Re:Gender works to end gender inequity and discrimination against girls and women by exposing root causes and advancing research-informed action. Working with multiple sectors and disciplines, we are shaping a world that demands fairness across difference.
For female would-be entrepreneurs, these challenges make it difficult to pursue a potentially rewarding career path. In the United Kingdom, for example, 15% of businesses are led by women, yet women account for only 7% of entrepreneurs in science, engineering or technology fields.
“Women don't ask for opportunities and they undersell their abilities and expertise,” says Sharon Vosmek, chief executive of Astia, a non-profit organization in San Francisco, California, that supports women-led, high-growth companies in technology and the life sciences around the world. Often, she adds, women miss opportunities because they don't know how to take advantage of their scientific credentials.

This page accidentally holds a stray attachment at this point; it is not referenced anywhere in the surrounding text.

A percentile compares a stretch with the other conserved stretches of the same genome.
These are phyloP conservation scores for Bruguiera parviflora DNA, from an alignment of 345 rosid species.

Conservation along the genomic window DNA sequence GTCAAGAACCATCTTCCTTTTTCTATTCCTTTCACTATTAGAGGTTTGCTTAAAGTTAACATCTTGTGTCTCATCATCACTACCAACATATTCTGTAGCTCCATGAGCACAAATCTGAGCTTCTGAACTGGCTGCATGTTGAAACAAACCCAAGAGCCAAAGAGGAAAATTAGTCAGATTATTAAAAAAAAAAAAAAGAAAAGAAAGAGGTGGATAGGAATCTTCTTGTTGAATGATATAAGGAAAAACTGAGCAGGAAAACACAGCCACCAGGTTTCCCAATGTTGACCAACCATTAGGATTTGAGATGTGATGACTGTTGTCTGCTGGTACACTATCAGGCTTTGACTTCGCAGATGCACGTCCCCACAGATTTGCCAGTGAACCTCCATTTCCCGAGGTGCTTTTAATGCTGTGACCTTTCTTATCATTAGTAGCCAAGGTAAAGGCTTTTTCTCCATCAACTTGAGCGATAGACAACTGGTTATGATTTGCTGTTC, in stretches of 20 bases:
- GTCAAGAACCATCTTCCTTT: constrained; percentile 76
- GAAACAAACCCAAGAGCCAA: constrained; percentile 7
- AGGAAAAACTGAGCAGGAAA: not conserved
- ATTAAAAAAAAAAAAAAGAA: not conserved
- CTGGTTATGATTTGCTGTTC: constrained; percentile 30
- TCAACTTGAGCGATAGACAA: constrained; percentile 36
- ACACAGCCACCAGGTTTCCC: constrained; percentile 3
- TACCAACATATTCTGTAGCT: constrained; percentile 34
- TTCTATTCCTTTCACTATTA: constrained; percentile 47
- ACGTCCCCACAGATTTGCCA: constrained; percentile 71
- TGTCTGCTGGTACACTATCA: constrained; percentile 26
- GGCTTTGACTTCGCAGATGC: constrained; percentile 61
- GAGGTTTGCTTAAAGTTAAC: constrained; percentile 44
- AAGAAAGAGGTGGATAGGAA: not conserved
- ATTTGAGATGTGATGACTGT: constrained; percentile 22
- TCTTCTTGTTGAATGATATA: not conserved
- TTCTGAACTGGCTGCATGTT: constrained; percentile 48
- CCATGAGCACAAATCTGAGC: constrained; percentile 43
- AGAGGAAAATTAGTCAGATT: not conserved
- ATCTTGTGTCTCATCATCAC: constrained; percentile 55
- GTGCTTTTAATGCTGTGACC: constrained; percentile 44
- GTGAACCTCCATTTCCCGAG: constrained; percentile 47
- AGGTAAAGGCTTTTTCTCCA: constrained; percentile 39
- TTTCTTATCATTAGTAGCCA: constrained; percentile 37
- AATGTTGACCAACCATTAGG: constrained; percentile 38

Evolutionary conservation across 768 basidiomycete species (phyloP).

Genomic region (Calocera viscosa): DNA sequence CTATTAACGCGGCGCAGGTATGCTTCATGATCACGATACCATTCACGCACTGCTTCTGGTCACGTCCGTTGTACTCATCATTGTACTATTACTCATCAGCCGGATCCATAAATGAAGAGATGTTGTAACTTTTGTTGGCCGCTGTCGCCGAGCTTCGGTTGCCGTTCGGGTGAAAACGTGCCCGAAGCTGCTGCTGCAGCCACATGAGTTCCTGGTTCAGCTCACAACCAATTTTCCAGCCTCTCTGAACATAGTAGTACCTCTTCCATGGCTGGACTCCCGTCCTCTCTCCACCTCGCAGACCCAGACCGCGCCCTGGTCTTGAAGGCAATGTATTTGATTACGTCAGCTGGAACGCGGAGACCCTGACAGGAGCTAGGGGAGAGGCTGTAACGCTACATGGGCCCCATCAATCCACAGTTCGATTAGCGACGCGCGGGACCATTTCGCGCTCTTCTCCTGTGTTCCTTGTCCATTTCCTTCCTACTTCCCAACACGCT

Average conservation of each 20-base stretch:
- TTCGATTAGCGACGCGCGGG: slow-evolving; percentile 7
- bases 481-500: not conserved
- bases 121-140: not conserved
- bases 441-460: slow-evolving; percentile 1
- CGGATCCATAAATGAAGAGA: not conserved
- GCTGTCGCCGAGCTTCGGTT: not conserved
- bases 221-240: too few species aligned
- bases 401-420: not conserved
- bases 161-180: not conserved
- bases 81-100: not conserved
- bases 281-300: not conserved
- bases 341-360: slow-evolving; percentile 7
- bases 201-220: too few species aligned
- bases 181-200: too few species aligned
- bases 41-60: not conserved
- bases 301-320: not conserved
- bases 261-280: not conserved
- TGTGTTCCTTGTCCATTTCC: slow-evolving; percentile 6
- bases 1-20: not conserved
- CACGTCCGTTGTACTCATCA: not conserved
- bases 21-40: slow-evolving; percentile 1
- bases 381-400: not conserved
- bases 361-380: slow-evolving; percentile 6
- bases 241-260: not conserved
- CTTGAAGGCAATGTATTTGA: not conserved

When it comes to pitching business ideas, women are often less aggressive and more cautious than men — which can be interpreted as a lack of confidence, undermining the pitch. Women are also “more open to a discussion about the cons as well as the pros of a potential business — which can make an idea look less attractive to an investor”, says Joanna Horobin, president and chief executive of Syndax Pharmaceuticals in Waltham, Massachusetts.